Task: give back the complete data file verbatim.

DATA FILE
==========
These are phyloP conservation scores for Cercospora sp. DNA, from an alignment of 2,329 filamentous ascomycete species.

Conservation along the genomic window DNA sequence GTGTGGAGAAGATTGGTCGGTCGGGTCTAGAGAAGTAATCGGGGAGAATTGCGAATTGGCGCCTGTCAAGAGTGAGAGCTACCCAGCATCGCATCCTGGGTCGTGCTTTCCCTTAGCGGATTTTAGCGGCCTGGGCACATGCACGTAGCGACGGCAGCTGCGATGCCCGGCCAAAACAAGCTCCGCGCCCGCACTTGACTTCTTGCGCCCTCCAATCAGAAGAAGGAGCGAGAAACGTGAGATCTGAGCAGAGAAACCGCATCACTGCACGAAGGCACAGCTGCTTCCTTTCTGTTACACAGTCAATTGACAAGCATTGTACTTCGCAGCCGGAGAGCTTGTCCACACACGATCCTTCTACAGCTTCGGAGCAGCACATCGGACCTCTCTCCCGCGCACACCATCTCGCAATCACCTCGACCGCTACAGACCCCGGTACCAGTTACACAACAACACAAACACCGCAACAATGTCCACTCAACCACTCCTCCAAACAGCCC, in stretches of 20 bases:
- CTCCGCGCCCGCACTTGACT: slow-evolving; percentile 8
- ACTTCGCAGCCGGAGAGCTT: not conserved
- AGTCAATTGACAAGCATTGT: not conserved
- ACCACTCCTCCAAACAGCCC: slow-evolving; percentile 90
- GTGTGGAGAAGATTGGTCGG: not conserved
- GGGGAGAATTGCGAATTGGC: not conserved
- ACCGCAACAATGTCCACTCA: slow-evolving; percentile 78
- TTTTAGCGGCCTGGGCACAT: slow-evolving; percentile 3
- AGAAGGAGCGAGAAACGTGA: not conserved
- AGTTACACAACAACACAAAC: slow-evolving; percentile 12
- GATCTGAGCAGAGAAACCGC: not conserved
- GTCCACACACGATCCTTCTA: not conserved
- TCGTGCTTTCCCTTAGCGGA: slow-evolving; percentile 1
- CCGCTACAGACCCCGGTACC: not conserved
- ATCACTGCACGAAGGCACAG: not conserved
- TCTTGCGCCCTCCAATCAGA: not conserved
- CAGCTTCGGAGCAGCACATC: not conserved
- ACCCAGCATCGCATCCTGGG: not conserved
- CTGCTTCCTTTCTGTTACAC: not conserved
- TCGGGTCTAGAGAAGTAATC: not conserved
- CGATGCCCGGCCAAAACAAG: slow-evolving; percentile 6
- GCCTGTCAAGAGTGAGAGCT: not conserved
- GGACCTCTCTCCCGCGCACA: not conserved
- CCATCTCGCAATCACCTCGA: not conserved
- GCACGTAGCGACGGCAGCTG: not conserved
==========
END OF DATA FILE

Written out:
These are phyloP conservation scores for Cercospora sp. DNA, from an alignment of 2,329 filamentous ascomycete species.

Conservation along the genomic window DNA sequence GTGTGGAGAAGATTGGTCGGTCGGGTCTAGAGAAGTAATCGGGGAGAATTGCGAATTGGCGCCTGTCAAGAGTGAGAGCTACCCAGCATCGCATCCTGGGTCGTGCTTTCCCTTAGCGGATTTTAGCGGCCTGGGCACATGCACGTAGCGACGGCAGCTGCGATGCCCGGCCAAAACAAGCTCCGCGCCCGCACTTGACTTCTTGCGCCCTCCAATCAGAAGAAGGAGCGAGAAACGTGAGATCTGAGCAGAGAAACCGCATCACTGCACGAAGGCACAGCTGCTTCCTTTCTGTTACACAGTCAATTGACAAGCATTGTACTTCGCAGCCGGAGAGCTTGTCCACACACGATCCTTCTACAGCTTCGGAGCAGCACATCGGACCTCTCTCCCGCGCACACCATCTCGCAATCACCTCGACCGCTACAGACCCCGGTACCAGTTACACAACAACACAAACACCGCAACAATGTCCACTCAACCACTCCTCCAAACAGCCC, in stretches of 20 bases:
- CTCCGCGCCCGCACTTGACT: slow-evolving; percentile 8
- ACTTCGCAGCCGGAGAGCTT: not conserved
- AGTCAATTGACAAGCATTGT: not conserved
- ACCACTCCTCCAAACAGCCC: slow-evolving; percentile 90
- GTGTGGAGAAGATTGGTCGG: not conserved
- GGGGAGAATTGCGAATTGGC: not conserved
- ACCGCAACAATGTCCACTCA: slow-evolving; percentile 78
- TTTTAGCGGCCTGGGCACAT: slow-evolving; percentile 3
- AGAAGGAGCGAGAAACGTGA: not conserved
- AGTTACACAACAACACAAAC: slow-evolving; percentile 12
- GATCTGAGCAGAGAAACCGC: not conserved
- GTCCACACACGATCCTTCTA: not conserved
- TCGTGCTTTCCCTTAGCGGA: slow-evolving; percentile 1
- CCGCTACAGACCCCGGTACC: not conserved
- ATCACTGCACGAAGGCACAG: not conserved
- TCTTGCGCCCTCCAATCAGA: not conserved
- CAGCTTCGGAGCAGCACATC: not conserved
- ACCCAGCATCGCATCCTGGG: not conserved
- CTGCTTCCTTTCTGTTACAC: not conserved
- TCGGGTCTAGAGAAGTAATC: not conserved
- CGATGCCCGGCCAAAACAAG: slow-evolving; percentile 6
- GCCTGTCAAGAGTGAGAGCT: not conserved
- GGACCTCTCTCCCGCGCACA: not conserved
- CCATCTCGCAATCACCTCGA: not conserved
- GCACGTAGCGACGGCAGCTG: not conserved